Mortimer William (junior)
The Maitland Weekly Mercury
The late Mr Mortimer W. Lewis, who died at Kogarah on Saturday last at the age of 78, was born at Regents Park, London, in 1820, and was amongst the oldest residents of the colony, having come out in the year 1830 with his father, who was one of the Royal military surveyors appointed by the Earl of Mulgrave in 1811, afterwards first town surveyor of Sydney and Colonial Architect. Mr. Lewis was appointed in 1835 at the age of 14 to the Royal Engineers Department, under the late Colonel George Barney. In 1837 he received an appointment in the Surveyor General s Department, under the late Colonel Sir T. L. Mitchell, and in 1843 was appointed to the Colonial Architects Department, where he served until his retirement on a well-earned pension in 1891, after a faithful service of 56 years, 54 years of which were spent in the colonial service and two years in the Imperial service. In the Colonial Architect s Department Mr. Lewis was in charge of the northern district from Cooranbong to Newcastle, Tenterfield, Narrabri, and Walgett, in the days that travelling had to be done on horseback or coach, before the railways came into operation, and all the principal Government buildings then in the northern district were designed and carried out under his supervision, as well as the Banks of Australasia at New castle and East Maitland, St. John s Roman Catholic Church at West Maitland, now the Cathedral, and many others, the latter buildings having been erected at the time public officers were allowed to do private work. Part of the Newcastle Breakwater was also carried out under his supervision.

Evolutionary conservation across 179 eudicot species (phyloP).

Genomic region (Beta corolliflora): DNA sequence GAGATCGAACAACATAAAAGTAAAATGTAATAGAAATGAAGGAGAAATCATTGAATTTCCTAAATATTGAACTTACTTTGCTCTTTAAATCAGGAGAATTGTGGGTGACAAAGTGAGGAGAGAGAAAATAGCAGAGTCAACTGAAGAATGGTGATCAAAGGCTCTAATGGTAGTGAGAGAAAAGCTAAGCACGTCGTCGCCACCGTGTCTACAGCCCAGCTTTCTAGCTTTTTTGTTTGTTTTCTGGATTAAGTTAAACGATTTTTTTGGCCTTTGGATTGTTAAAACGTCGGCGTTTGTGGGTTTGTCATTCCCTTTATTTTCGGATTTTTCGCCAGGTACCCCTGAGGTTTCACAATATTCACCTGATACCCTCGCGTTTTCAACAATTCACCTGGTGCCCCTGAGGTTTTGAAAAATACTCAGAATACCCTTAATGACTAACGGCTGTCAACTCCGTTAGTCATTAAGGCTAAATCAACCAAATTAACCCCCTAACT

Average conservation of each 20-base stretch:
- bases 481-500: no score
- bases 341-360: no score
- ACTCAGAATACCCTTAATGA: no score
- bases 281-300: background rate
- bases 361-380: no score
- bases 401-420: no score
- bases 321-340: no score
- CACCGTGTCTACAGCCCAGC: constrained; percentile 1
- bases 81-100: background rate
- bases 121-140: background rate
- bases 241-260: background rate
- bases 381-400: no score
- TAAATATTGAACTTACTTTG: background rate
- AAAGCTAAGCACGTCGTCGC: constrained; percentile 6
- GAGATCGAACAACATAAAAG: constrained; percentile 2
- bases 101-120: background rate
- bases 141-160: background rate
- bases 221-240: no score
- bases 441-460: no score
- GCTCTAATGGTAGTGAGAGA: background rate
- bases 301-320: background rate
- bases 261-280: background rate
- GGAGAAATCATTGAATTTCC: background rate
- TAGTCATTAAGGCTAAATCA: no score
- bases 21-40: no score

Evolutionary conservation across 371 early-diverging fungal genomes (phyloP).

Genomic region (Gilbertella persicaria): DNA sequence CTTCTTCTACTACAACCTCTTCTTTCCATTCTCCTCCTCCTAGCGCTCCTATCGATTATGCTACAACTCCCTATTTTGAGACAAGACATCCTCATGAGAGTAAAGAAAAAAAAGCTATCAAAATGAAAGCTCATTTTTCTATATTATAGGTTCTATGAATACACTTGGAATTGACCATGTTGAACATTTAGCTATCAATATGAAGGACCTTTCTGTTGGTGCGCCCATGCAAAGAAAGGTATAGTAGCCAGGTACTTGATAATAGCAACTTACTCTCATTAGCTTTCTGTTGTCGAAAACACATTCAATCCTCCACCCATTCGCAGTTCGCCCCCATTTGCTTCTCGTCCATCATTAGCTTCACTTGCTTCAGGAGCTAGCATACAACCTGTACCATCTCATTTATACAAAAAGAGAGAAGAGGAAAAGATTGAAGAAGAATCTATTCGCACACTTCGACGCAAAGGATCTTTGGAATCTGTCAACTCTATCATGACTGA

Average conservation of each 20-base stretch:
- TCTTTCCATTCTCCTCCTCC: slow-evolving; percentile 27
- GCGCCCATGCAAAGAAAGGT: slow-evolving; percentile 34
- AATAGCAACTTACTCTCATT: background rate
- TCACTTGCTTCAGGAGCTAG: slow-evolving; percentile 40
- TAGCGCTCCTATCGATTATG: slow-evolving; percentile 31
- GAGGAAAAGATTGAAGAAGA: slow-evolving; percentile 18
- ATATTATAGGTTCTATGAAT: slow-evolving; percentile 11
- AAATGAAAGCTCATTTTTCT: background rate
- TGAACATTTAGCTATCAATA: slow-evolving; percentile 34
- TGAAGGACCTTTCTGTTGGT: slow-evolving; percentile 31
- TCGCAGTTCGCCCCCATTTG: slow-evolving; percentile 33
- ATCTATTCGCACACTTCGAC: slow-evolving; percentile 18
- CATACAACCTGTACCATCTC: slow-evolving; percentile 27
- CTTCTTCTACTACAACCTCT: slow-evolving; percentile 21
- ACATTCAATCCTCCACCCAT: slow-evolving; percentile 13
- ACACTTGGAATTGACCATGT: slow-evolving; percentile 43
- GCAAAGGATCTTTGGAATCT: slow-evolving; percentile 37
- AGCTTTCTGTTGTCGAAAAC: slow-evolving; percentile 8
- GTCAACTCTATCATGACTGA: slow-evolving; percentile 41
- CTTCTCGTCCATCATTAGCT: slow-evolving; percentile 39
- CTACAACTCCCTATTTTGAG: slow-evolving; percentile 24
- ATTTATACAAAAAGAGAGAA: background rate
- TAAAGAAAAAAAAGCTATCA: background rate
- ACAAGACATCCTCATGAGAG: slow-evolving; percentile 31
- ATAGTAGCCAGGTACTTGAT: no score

Obituary - Mr. M.W. Lewis, The late Mr. Mortimer William Lewis, whose death we recorded in a recent issue, commenced his professional life at an early age. On the 19th November 1811 he was appointed by the Master General of Ordnance to the position of cadet surveyor and draftsman, and after a course of instruction extending over three years in mathematics, military surveying and plan drawing, fortification, and the construction of buildings bridges etc. he passed a satisfactory examination before a Board of officers. Soon afterwards he was appointed to the corps of Royal Military Surveyors and Draftsmen. Not long afterwards a surveyor and draftsman being required at the office of the Inspector General of Fortifications , Head Quarters, he was selected, though a junior, as a fit and proper person for the duties of the position, which were important and partly confidential, consisting principally of taking charge of the plans and correspondence relating thereto, as received from all parts of the world where Engineer officers were stationed. He had to make copies of the most important plans and documents, in order to make himself thoroughly acquainted with their substance, so that he might be able to explain instantly any question relative to the different subjects as the Inspector General might require the information. He remained in this position more than seven years, giving entire satisfaction to his superior officers and acquiring that experience and general information in his profession which proved so valuable to him afterwards. His health, however, suffered so much from the close confinement and hard work that he deemed it advisable to retire for a time upon half pay, and for the succeeding eight years he was occupied in private surveying and building. Whilst thus engaged he received intimation from Colonel Wedderburn, secretary to Sir George Murray, that if he would accept an appointment as a surveyor in New South Wales the situation was at his service. After a few days consideration, and wishing for a change of scene, he obtained leave from the Ordnance department, and accepted the appointment, arriving in the colony in March 1830. Under the orders of the Surveyor General Sir Thomas Mitchell, he proceeded at once into the interior to survey the main dividing range between the eastern and western watershed. He was engaged in this work for upwards of two years, and obtained the express approval of the Surveyor General for the manner in which he performed his work. Sir Richard Bourke having heard of his former employment in the Ordnance Department appointed Mr. Lewis as the first Town Survey for Sydney, and afterwards made him Colonial Architect. His efforts in this position earned him the express approval of Sir Richard Bourke, Sir George Gipps, Sir Charles Fitzroy, and the then Colonial Secretaries. Among the public buildings erected by him may be mentioned the Court House and goal, Darlinghurst, The Colonial Treasury, Custom House and Government House, Sydney. He also designed the Court houses and gaols at Newcastle, Maitland, Muswellbrook, Parramatta, Berrima etc and also the Lunatic Asylum, Gladesville and several churches and private buildings. He also carried out the alteration of the old building in Macquarie Street into the first Parliament House and the conversion of the old Military Hospital into the first National School. With the Hon. Sir E. Deas Thomson, he surveyed and laid out the Racecourse at Randwick. He was acting Colonial Engineer and had to attend to harbour and river works and had the roads and bridges of the colony under his control in addition to the duties pertaining to the office of Colonial Architect. For some years past Mr. Lewis has led a strictly private life, surrounded by his children, grandchildren, and a large circle of friends to whom he had endeared himself by his many amiable qualities, and by whom his memory will be long revered.